I could write all day long about the things I learned from my Momma and never get done. Pretty sure there wasn’t anything she couldn’t do. But the truth of the matter is that I never realized just how much she was teaching me just from me watching. We thought there was plenty of time, I guess.
My momma did something for me everyday of my life. The sun rose and set in Dylan Scott Rice. His Yaya was his world and he was hers. They were always doing something. I wish I could say I was fascinated and interested in their projects, but I wasn’t. I used to laugh at them. From Capri sun purses to soap to clocks made out of old pot lids with buttons, it was like Martha Stewart made over. My momma subscribed to her magazine, and pored over every one, trying to come up with what they were gonna make next.
And cook. Lord, could she cook. Her mushy fried potatoes are the things dreams are made of. Never made a pan of cornbread that stuck in her life. The pork roast she made on the stovetop in her Lodge Dutch oven? I would give anything to be able to fix that delicacy. She only used salt and pepper. It would just melt in your mouth and fall apart as you sliced a serving off. My sister would give her right kidney for one of her chicken casseroles. And every Christmas she made homemade turtle candy to give for gifts. The world needs more Yayas.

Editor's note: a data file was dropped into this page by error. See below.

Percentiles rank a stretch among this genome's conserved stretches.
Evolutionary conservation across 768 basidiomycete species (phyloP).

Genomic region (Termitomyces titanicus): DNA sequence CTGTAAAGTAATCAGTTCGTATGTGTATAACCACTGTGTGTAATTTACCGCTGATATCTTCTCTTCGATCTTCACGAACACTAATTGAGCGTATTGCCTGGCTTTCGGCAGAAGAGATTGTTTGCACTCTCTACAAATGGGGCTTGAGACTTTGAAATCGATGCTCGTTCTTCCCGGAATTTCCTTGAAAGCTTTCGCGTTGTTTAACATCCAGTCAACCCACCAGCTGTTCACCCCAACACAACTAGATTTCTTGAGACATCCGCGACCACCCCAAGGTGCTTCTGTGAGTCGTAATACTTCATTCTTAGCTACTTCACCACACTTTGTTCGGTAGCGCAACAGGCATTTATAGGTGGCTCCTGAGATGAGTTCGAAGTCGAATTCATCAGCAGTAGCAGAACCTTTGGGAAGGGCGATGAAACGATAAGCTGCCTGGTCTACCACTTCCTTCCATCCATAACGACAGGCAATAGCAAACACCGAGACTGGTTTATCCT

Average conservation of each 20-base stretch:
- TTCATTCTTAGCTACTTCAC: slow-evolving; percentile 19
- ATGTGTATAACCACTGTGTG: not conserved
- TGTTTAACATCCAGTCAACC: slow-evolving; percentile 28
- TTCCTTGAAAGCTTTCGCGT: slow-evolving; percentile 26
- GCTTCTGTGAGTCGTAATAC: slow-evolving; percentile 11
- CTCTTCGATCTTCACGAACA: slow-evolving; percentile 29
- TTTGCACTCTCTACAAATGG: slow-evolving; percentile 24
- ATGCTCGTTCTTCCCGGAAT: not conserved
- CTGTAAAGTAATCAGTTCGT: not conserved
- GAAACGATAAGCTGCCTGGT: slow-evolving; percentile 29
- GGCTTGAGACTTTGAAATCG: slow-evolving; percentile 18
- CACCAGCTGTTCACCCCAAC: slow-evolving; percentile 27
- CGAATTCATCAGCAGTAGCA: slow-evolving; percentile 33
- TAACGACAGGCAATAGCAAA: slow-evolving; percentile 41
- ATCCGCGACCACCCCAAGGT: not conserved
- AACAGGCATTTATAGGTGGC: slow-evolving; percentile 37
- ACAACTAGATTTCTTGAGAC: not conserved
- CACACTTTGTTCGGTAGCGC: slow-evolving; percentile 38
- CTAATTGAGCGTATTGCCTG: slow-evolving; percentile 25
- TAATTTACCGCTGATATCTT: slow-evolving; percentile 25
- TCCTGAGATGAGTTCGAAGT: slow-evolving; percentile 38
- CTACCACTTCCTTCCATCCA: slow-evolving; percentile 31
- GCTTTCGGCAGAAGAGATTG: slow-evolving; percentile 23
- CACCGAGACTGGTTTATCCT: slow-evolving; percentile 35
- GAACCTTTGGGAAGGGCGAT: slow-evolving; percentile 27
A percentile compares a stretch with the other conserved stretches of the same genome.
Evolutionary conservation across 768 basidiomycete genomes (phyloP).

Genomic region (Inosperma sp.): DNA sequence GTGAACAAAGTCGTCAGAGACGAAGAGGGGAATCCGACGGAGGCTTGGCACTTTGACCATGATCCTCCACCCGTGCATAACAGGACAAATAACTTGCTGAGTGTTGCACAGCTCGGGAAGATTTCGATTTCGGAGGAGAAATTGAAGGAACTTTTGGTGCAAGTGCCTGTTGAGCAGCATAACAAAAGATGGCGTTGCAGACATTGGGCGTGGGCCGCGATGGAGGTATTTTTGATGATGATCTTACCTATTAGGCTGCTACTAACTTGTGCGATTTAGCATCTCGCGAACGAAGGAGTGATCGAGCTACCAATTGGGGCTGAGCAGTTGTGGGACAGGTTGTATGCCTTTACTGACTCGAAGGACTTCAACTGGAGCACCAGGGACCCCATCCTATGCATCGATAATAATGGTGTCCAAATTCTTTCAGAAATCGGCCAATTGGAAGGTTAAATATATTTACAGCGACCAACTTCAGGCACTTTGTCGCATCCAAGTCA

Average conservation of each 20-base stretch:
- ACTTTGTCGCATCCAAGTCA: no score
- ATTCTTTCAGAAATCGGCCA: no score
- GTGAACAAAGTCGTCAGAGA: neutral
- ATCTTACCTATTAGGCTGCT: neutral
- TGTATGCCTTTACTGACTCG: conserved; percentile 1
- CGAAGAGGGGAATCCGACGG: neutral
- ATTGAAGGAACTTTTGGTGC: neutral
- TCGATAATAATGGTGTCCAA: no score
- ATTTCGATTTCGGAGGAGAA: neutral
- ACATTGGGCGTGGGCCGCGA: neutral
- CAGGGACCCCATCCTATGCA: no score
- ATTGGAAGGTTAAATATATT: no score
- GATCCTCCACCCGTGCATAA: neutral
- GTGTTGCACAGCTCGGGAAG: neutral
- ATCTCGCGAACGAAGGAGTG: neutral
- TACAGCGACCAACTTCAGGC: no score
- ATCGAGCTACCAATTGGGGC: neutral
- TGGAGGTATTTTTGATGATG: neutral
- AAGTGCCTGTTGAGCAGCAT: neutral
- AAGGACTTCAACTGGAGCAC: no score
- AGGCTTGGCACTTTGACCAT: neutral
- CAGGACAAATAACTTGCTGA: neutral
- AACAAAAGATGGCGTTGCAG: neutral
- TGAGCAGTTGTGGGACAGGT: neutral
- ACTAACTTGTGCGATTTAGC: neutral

She loved to go to yard sales, thrift stores and never met a stranger. She loved old things, cherished anything she had that had come from her family before her, and the stories that went with them. Up until a few years ago I would have told you I was nothing like her. My, how funny things change. But the best thing about my Momma? She was kind. To everyone she met. Rich, poor, young, old. My momma loved people. And people loved her.
We lost her in 2005 at the age of 51 to a massive heart attack. I went to bed one night and had a momma and somewhere before morning I didn’t anymore. 14 years later, it’s safe to say I still haven’t fully grieved for her.